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May 14, 2010

creating informed communities (part 5)

This is the fifth of five strategies proposed to achieve the goals of the Knight Commission on the Information Needs of Communities. See Monday's post for an overview.

Strategy 5: Organize People to Defend the Knowledge Commons

The Knight report does a great job of showing that healthy communities need information. Information is a "public good," in the economist's sense, because excluding people from its benefits is difficult and expensive once the knowledge has been produced. Generating and protecting public goods raises special challenges for which we need effective, grassroots advocacy organizations.

The main challenges facing public goods are, first, that individuals may not be motivated to produce things that benefit everyone (when instead they can “free-ride” on others’ labor), and second, that individuals, firms, and governments may be tempted to privatize public goods for their own advantage. Today, many knowledge artifacts that once would have been rivalrous can be digitized, posted online, and thereby turned into public goods. On the other hand, knowledge can be privatized and monetized, as when intellectual property is over-protected or when university-based research is influenced by corporate funding. It is also possible for knowledge to be under-produced, if there are insufficient incentives to develop it and give it away. For example, too little research is conducted on diseases that affect the poorest people in the world.

Civic knowledge--knowledge of relevance to public or community issues--does not come into existence automatically, nor is it safe from anti-social behavior. The documents in a town archive, the reporting that filled a traditional town newspaper, and the artifacts in a local museum all took money and training to produce, to catalog, and to conserve. Once produced, these goods are fragile. They can literally decay or burn, and they are subject to manipulation or inappropriate privatization.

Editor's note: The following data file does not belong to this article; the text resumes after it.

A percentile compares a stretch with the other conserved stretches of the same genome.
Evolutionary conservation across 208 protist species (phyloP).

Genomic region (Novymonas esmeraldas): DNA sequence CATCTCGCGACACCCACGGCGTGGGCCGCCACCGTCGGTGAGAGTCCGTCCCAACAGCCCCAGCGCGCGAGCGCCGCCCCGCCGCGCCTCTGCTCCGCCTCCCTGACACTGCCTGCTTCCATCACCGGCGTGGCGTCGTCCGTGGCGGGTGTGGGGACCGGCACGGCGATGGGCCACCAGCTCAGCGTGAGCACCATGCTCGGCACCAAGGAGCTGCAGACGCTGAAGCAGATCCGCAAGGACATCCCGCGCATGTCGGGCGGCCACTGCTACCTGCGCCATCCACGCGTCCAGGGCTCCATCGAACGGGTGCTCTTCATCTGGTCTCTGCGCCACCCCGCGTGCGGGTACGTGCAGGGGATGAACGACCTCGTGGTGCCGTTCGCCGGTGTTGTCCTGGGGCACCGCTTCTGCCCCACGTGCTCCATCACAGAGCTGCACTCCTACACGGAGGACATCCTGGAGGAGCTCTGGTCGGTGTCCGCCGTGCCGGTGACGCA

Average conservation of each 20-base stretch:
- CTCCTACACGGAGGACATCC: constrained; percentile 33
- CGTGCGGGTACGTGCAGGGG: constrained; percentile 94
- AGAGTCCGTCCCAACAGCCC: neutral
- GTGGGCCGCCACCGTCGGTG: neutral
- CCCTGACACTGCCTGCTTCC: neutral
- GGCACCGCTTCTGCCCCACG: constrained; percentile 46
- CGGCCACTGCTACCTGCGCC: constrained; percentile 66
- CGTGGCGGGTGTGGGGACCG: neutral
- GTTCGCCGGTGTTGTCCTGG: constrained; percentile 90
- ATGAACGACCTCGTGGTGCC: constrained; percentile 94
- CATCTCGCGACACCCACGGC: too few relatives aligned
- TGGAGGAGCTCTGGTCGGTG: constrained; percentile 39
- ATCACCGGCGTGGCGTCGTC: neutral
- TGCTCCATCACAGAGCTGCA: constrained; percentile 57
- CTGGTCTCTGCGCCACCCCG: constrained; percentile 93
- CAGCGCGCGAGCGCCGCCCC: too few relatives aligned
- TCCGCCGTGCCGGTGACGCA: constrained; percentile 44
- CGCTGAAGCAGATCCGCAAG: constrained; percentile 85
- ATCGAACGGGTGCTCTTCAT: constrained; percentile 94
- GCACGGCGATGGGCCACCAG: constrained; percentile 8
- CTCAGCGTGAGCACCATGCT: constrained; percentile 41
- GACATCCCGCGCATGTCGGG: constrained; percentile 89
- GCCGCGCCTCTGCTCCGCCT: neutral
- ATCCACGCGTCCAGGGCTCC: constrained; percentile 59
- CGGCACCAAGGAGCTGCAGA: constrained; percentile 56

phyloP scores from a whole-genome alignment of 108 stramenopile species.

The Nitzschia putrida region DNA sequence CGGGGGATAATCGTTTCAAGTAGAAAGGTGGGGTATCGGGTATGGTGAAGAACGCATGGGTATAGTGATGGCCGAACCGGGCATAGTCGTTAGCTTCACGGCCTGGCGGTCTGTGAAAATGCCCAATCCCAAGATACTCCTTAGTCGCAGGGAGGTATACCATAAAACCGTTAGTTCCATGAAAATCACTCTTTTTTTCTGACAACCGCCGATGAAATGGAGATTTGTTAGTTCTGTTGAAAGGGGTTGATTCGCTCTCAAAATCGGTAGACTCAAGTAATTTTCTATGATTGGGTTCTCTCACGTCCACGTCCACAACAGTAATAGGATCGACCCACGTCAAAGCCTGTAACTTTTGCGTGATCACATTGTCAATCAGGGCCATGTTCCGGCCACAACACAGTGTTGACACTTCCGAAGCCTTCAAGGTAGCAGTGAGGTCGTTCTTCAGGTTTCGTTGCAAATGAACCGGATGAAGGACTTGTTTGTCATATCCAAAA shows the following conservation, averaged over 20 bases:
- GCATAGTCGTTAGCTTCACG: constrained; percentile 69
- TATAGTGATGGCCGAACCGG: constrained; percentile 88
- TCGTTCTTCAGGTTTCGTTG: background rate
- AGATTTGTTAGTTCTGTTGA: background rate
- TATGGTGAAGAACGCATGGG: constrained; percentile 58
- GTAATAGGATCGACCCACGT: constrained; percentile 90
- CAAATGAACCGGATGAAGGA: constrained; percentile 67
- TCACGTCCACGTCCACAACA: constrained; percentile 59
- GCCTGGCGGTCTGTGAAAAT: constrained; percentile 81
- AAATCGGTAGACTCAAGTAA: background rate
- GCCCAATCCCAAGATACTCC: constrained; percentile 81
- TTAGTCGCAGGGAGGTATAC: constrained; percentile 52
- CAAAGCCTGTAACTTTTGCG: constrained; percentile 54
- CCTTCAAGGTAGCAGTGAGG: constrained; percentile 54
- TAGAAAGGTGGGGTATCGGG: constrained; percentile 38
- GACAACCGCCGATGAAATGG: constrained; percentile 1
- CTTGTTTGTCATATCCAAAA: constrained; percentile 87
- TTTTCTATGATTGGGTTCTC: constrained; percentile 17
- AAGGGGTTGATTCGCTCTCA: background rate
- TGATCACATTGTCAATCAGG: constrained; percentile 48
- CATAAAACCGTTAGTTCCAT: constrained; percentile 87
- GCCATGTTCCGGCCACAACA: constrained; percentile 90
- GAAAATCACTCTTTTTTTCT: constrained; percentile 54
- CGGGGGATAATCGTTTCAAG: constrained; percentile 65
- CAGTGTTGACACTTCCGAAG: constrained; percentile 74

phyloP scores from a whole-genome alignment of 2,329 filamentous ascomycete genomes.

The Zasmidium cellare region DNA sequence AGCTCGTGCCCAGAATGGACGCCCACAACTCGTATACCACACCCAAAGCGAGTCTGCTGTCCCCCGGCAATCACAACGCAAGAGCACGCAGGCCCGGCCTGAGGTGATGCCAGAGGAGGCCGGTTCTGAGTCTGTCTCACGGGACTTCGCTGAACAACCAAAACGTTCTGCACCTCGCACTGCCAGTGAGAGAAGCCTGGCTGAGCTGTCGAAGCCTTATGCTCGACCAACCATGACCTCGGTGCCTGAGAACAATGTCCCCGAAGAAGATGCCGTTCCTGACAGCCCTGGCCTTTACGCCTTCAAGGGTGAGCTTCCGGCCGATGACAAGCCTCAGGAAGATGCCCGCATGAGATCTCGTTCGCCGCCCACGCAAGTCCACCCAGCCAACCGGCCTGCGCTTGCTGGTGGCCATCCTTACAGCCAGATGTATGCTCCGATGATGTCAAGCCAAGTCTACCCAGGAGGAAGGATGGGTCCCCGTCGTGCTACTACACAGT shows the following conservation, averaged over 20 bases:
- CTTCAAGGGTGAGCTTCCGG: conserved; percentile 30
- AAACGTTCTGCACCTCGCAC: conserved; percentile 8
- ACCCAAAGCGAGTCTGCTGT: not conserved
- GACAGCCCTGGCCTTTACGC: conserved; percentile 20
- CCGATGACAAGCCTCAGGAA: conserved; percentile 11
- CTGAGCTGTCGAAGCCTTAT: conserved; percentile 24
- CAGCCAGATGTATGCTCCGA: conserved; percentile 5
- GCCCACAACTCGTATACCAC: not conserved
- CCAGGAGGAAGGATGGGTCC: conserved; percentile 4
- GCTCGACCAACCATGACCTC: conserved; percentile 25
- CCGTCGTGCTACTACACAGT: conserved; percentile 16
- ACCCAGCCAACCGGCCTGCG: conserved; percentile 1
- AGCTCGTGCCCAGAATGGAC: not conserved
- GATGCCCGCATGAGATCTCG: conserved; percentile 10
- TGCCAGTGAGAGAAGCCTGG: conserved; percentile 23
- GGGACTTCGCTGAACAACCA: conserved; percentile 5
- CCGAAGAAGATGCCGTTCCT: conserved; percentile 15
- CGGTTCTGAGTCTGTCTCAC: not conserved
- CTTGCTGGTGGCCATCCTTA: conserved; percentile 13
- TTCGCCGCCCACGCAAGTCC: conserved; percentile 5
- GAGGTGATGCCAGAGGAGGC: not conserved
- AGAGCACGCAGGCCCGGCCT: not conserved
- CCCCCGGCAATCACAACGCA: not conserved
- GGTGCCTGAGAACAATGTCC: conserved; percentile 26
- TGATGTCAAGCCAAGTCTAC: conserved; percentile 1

For example, access to state court decisions in the United States is provided exclusively by private firms, mainly the West Publishing Company and LEXIS/NEXIS. The public’s interest in affordable and convenient access to public law would be undermined if these firms over-charged or provided poor quality.

In 1998, with the Sonny Bono Copyright Term Extension Act, Congress extended most existing copyrights in the United States for 95 years. Congress thus granted monopoly ownership to works that had been created as long ago as 1903--requiring anyone who wanted to use these works to locate the copyright holder, seek permission, and pay whatever fee is demanded--and asserted a right to extend copyrights as frequently and for as long as it liked. In his dissenting opinion to the court decision that upheld this law, Justice Breyer wrote, “It threatens to interfere with efforts to preserve our Nation’s historical and cultural heritage and efforts to use that heritage, say, to educate our Nation’s children” (537 U.S. 26, 2003, 26). If Justice Breyer was correct, the Sonny Bono Act was an example of knowledge of civic value being turned from a public good into a private commodity by state power at the behest of private interests.

Given such threats, we need associations that play the following roles:

May 14, 2010 1:54 PM | category: none



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